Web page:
Women's Rights & Movements in IranIranian women 'in slavery': stoning woman's lawyer

Iranian women ‘in slavery’: stoning woman’s lawyer

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AFP: Iranian women have been forced into slavery, the former lawyer for Sakineh Mohammadi-Ashtiani, the Iranian woman facing death by stoning, said Thursday.

BRUSSELS (AFP) — Iranian women have been forced into slavery, the former lawyer for Sakineh Mohammadi-Ashtiani, the Iranian woman facing death by stoning, said Thursday.

“In Iran unfortunately one could say women are in a real situation of slavery,” Mohammad Mostafaie, who fled Iran for Norway last July, told the European Parliament’s human rights committee.

Iran “is one of the world’s worst violators of human rights, with deaths by stoning, executions of minors aged under 18 and amputations,” he said.

Mostafaie fled Iran when Tehran issued an arrest warrant against him at the end of July.

“Women and children are tortured,” he told the committee. “When a country fails to respect the rights of its own citizens, it won’t respect the right of any other country.”

Mostafaie called for political and economic sanctions against Iran, saying its oil wealth enabled it to pay for repressive police action.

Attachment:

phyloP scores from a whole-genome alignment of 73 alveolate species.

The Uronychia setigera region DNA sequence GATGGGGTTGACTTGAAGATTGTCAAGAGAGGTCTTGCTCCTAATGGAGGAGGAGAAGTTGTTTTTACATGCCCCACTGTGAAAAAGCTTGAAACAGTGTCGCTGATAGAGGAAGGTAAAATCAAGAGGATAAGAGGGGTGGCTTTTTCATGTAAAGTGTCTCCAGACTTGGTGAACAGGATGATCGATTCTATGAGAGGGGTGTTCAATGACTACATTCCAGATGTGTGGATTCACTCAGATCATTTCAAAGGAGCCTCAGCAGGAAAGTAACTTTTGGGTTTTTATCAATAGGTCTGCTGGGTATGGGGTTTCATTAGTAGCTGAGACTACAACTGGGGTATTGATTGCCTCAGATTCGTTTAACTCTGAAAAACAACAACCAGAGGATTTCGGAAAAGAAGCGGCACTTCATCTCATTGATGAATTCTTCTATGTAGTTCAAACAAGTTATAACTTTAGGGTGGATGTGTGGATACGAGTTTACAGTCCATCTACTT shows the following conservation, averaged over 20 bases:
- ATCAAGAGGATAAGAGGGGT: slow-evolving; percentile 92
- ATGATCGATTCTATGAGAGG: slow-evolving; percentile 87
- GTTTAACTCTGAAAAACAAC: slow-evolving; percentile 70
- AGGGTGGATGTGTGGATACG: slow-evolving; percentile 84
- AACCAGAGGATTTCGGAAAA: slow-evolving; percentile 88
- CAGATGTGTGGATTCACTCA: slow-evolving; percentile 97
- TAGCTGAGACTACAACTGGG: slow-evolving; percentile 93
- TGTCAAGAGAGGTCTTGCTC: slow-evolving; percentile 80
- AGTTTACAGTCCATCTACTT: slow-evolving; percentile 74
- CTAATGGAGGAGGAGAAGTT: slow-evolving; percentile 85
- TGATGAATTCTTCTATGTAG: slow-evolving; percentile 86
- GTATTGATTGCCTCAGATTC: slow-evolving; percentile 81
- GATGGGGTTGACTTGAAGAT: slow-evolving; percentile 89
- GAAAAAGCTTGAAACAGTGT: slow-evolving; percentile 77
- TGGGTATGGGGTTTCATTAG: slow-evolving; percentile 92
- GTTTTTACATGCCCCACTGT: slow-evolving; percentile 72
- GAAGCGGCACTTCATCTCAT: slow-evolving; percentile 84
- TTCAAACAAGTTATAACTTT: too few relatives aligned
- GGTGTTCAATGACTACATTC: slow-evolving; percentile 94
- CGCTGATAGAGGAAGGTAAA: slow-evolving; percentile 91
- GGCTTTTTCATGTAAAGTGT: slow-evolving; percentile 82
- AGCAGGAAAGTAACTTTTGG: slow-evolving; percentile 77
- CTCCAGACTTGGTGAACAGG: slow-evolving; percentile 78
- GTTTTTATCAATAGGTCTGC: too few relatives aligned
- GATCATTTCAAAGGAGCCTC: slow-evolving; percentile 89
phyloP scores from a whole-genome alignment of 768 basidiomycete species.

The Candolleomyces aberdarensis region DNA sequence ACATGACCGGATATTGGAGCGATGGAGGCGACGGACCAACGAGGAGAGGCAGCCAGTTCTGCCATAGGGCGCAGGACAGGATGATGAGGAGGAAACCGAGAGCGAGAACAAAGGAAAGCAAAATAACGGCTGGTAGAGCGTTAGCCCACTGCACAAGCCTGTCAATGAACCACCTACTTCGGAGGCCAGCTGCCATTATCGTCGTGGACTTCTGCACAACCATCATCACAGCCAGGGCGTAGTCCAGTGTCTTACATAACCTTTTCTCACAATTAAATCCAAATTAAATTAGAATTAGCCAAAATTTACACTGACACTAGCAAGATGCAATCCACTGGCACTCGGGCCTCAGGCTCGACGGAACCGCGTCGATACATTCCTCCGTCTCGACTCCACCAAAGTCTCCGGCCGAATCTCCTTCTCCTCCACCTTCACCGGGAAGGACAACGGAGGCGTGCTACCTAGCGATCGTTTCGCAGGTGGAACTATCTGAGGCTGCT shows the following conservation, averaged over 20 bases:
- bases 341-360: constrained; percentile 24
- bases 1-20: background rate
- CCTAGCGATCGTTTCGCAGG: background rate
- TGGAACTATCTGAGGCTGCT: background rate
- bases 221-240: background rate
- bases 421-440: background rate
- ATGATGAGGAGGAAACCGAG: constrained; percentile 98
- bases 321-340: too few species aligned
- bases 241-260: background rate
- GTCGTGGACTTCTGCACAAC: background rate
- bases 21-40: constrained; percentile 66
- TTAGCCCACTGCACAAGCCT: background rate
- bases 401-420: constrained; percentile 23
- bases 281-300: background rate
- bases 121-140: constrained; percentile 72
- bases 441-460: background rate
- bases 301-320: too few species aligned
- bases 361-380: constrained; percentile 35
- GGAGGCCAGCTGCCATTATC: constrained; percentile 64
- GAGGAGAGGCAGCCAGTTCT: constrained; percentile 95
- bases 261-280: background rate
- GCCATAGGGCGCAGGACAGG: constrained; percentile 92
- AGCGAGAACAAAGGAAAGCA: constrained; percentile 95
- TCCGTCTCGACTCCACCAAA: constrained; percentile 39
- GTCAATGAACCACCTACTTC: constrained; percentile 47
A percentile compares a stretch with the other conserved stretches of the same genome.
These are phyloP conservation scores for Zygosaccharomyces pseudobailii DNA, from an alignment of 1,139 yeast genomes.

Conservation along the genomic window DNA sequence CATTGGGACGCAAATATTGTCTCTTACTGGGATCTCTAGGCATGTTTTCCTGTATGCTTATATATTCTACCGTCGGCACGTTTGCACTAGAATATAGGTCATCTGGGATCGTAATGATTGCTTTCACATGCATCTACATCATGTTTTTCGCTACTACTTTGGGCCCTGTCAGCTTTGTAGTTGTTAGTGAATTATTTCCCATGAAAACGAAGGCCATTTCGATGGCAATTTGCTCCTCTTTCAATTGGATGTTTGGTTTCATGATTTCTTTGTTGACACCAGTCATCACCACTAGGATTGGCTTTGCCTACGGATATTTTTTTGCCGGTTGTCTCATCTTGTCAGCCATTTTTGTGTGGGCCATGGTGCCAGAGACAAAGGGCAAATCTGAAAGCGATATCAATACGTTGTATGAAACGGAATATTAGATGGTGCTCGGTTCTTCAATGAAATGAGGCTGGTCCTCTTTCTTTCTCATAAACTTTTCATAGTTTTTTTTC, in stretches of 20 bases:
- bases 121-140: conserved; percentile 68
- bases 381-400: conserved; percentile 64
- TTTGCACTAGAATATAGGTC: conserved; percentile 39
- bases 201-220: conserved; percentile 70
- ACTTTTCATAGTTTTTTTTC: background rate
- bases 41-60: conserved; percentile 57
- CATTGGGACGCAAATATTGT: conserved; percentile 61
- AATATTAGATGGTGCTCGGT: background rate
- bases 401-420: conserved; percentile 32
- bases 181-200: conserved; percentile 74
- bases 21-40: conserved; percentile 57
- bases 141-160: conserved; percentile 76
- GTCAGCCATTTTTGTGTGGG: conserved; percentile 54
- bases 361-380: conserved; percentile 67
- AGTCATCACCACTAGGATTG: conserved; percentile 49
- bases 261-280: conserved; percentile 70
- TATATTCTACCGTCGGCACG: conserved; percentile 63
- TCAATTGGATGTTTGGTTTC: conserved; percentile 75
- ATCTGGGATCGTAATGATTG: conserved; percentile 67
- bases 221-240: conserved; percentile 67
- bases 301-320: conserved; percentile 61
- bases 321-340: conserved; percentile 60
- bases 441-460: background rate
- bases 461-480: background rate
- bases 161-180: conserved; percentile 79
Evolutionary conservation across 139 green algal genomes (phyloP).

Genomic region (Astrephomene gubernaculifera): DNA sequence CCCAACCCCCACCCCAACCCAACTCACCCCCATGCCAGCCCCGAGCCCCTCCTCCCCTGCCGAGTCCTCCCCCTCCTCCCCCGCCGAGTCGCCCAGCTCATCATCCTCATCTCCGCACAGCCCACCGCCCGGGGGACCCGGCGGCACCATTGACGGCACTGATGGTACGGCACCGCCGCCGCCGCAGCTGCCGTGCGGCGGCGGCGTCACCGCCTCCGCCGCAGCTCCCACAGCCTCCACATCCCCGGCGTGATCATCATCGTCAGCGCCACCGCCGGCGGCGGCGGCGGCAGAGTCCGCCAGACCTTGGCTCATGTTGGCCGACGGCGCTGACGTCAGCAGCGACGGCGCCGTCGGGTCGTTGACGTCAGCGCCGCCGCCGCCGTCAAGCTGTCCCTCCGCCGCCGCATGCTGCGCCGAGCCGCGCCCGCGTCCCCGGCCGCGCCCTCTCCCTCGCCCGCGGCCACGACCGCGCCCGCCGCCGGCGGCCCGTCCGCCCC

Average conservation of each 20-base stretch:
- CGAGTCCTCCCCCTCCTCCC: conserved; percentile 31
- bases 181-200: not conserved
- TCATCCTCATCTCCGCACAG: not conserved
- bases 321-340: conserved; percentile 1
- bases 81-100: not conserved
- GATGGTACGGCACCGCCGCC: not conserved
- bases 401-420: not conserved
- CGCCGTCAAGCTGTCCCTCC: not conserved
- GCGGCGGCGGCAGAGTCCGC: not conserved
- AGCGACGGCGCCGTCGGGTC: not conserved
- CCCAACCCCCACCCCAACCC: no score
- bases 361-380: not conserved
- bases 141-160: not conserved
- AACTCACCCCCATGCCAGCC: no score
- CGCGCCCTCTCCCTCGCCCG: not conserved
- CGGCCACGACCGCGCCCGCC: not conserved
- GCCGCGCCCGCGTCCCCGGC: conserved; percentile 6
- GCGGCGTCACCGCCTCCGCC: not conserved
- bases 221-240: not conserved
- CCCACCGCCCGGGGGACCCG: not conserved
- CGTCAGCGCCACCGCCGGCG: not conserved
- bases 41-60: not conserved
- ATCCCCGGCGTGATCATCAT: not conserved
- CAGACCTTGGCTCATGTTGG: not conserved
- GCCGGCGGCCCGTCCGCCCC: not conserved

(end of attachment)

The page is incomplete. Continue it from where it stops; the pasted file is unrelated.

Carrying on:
Iran this week arrested two Germans who interviewed the son of Ashtiani, public prosecutor Gholam Hossein Mohseni Ejeie told local media on Monday.

A rights group said on Monday it feared Ashtiani’s current lawyer Javid Houtan Kian had also been arrested.

Ashtiani, a 43-year-old mother of two, was sentenced to death by two different courts in the northwestern city of Tabriz in separate trials in 2006.

The first death sentence, by hanging, for her involvement in the murder of her husband, was commuted to a 10-year jail term by an appeals court in 2007.

But the second, by stoning, was on a charge of adultery levelled over several relationships, notably with the man convicted of her husband’s murder, and was upheld by another appeals court the same year.

Since July Iranian officials have said repeatedly that the stoning sentence has been stayed, in the face of an international outcry that has seen strong representations by the French and Italian governments as well as the Vatican.

But a foreign ministry spokesman told reporters on September 28 that “the judicial process has not yet finished and the final judgement will be announced after the end of the process.”

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